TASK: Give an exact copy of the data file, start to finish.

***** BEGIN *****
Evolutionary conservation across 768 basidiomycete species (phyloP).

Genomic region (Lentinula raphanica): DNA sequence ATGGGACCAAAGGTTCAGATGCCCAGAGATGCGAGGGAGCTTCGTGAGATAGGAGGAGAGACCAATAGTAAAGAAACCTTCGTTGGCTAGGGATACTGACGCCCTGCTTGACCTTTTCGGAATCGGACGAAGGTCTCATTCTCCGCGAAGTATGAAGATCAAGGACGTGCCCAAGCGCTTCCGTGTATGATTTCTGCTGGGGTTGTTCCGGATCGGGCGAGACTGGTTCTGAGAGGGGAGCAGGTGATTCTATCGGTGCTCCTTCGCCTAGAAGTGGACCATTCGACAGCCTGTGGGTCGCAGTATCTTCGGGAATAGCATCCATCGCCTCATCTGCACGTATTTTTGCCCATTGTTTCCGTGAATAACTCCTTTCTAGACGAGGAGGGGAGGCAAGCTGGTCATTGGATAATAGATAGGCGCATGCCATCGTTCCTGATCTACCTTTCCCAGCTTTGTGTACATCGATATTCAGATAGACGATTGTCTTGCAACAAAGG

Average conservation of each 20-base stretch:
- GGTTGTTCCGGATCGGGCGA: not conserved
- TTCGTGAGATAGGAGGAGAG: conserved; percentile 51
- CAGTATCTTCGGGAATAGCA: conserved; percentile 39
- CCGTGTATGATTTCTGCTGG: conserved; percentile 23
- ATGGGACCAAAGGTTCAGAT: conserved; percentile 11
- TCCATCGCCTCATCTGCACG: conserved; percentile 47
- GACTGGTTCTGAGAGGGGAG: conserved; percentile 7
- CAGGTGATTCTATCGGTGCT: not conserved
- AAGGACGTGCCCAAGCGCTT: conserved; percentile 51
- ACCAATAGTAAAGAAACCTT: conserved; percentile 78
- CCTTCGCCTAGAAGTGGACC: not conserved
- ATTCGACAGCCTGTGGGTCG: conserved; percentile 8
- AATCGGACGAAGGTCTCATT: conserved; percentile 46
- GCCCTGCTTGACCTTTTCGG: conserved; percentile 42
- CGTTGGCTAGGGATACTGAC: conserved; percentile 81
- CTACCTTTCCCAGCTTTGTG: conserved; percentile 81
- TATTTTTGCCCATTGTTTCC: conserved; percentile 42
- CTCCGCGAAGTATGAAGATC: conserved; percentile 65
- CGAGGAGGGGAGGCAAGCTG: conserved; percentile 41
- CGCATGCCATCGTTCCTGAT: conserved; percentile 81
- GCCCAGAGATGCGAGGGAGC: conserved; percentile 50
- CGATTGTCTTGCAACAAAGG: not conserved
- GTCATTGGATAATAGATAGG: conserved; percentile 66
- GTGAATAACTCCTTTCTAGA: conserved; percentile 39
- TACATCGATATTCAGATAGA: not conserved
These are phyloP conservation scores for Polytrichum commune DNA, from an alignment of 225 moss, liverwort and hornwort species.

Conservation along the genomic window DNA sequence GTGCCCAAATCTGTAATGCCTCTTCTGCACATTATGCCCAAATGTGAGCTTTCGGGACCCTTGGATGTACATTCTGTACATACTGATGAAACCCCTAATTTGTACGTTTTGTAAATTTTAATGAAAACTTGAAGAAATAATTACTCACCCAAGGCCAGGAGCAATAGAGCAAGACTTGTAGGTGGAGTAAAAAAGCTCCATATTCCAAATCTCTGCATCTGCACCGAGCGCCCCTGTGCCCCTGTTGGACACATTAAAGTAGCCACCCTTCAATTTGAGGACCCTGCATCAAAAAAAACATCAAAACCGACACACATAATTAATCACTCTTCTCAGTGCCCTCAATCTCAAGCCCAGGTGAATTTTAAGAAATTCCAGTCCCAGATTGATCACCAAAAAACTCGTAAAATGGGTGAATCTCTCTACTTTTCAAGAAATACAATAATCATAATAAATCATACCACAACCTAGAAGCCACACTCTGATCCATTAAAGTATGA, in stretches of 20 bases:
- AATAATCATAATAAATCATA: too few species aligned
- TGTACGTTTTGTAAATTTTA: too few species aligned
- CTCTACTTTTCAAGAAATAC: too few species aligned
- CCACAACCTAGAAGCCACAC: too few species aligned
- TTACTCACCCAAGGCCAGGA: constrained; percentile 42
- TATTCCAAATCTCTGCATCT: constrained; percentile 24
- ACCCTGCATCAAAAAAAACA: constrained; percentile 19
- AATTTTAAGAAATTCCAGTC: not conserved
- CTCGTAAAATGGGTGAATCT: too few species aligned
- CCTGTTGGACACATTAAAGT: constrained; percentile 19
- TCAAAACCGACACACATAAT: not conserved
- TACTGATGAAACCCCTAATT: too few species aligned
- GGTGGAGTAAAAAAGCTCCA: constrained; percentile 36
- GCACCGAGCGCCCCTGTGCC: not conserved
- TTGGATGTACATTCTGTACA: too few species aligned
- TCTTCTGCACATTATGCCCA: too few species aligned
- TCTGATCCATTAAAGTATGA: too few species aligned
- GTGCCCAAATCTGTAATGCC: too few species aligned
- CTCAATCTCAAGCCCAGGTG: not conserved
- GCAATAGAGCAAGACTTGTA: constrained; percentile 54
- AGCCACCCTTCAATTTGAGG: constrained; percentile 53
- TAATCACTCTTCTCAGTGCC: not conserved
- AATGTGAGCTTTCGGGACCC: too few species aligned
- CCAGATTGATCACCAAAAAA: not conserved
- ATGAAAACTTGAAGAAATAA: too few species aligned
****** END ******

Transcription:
Evolutionary conservation across 768 basidiomycete species (phyloP).

Genomic region (Lentinula raphanica): DNA sequence ATGGGACCAAAGGTTCAGATGCCCAGAGATGCGAGGGAGCTTCGTGAGATAGGAGGAGAGACCAATAGTAAAGAAACCTTCGTTGGCTAGGGATACTGACGCCCTGCTTGACCTTTTCGGAATCGGACGAAGGTCTCATTCTCCGCGAAGTATGAAGATCAAGGACGTGCCCAAGCGCTTCCGTGTATGATTTCTGCTGGGGTTGTTCCGGATCGGGCGAGACTGGTTCTGAGAGGGGAGCAGGTGATTCTATCGGTGCTCCTTCGCCTAGAAGTGGACCATTCGACAGCCTGTGGGTCGCAGTATCTTCGGGAATAGCATCCATCGCCTCATCTGCACGTATTTTTGCCCATTGTTTCCGTGAATAACTCCTTTCTAGACGAGGAGGGGAGGCAAGCTGGTCATTGGATAATAGATAGGCGCATGCCATCGTTCCTGATCTACCTTTCCCAGCTTTGTGTACATCGATATTCAGATAGACGATTGTCTTGCAACAAAGG

Average conservation of each 20-base stretch:
- GGTTGTTCCGGATCGGGCGA: not conserved
- TTCGTGAGATAGGAGGAGAG: conserved; percentile 51
- CAGTATCTTCGGGAATAGCA: conserved; percentile 39
- CCGTGTATGATTTCTGCTGG: conserved; percentile 23
- ATGGGACCAAAGGTTCAGAT: conserved; percentile 11
- TCCATCGCCTCATCTGCACG: conserved; percentile 47
- GACTGGTTCTGAGAGGGGAG: conserved; percentile 7
- CAGGTGATTCTATCGGTGCT: not conserved
- AAGGACGTGCCCAAGCGCTT: conserved; percentile 51
- ACCAATAGTAAAGAAACCTT: conserved; percentile 78
- CCTTCGCCTAGAAGTGGACC: not conserved
- ATTCGACAGCCTGTGGGTCG: conserved; percentile 8
- AATCGGACGAAGGTCTCATT: conserved; percentile 46
- GCCCTGCTTGACCTTTTCGG: conserved; percentile 42
- CGTTGGCTAGGGATACTGAC: conserved; percentile 81
- CTACCTTTCCCAGCTTTGTG: conserved; percentile 81
- TATTTTTGCCCATTGTTTCC: conserved; percentile 42
- CTCCGCGAAGTATGAAGATC: conserved; percentile 65
- CGAGGAGGGGAGGCAAGCTG: conserved; percentile 41
- CGCATGCCATCGTTCCTGAT: conserved; percentile 81
- GCCCAGAGATGCGAGGGAGC: conserved; percentile 50
- CGATTGTCTTGCAACAAAGG: not conserved
- GTCATTGGATAATAGATAGG: conserved; percentile 66
- GTGAATAACTCCTTTCTAGA: conserved; percentile 39
- TACATCGATATTCAGATAGA: not conserved
These are phyloP conservation scores for Polytrichum commune DNA, from an alignment of 225 moss, liverwort and hornwort species.

Conservation along the genomic window DNA sequence GTGCCCAAATCTGTAATGCCTCTTCTGCACATTATGCCCAAATGTGAGCTTTCGGGACCCTTGGATGTACATTCTGTACATACTGATGAAACCCCTAATTTGTACGTTTTGTAAATTTTAATGAAAACTTGAAGAAATAATTACTCACCCAAGGCCAGGAGCAATAGAGCAAGACTTGTAGGTGGAGTAAAAAAGCTCCATATTCCAAATCTCTGCATCTGCACCGAGCGCCCCTGTGCCCCTGTTGGACACATTAAAGTAGCCACCCTTCAATTTGAGGACCCTGCATCAAAAAAAACATCAAAACCGACACACATAATTAATCACTCTTCTCAGTGCCCTCAATCTCAAGCCCAGGTGAATTTTAAGAAATTCCAGTCCCAGATTGATCACCAAAAAACTCGTAAAATGGGTGAATCTCTCTACTTTTCAAGAAATACAATAATCATAATAAATCATACCACAACCTAGAAGCCACACTCTGATCCATTAAAGTATGA, in stretches of 20 bases:
- AATAATCATAATAAATCATA: too few species aligned
- TGTACGTTTTGTAAATTTTA: too few species aligned
- CTCTACTTTTCAAGAAATAC: too few species aligned
- CCACAACCTAGAAGCCACAC: too few species aligned
- TTACTCACCCAAGGCCAGGA: constrained; percentile 42
- TATTCCAAATCTCTGCATCT: constrained; percentile 24
- ACCCTGCATCAAAAAAAACA: constrained; percentile 19
- AATTTTAAGAAATTCCAGTC: not conserved
- CTCGTAAAATGGGTGAATCT: too few species aligned
- CCTGTTGGACACATTAAAGT: constrained; percentile 19
- TCAAAACCGACACACATAAT: not conserved
- TACTGATGAAACCCCTAATT: too few species aligned
- GGTGGAGTAAAAAAGCTCCA: constrained; percentile 36
- GCACCGAGCGCCCCTGTGCC: not conserved
- TTGGATGTACATTCTGTACA: too few species aligned
- TCTTCTGCACATTATGCCCA: too few species aligned
- TCTGATCCATTAAAGTATGA: too few species aligned
- GTGCCCAAATCTGTAATGCC: too few species aligned
- CTCAATCTCAAGCCCAGGTG: not conserved
- GCAATAGAGCAAGACTTGTA: constrained; percentile 54
- AGCCACCCTTCAATTTGAGG: constrained; percentile 53
- TAATCACTCTTCTCAGTGCC: not conserved
- AATGTGAGCTTTCGGGACCC: too few species aligned
- CCAGATTGATCACCAAAAAA: not conserved
- ATGAAAACTTGAAGAAATAA: too few species aligned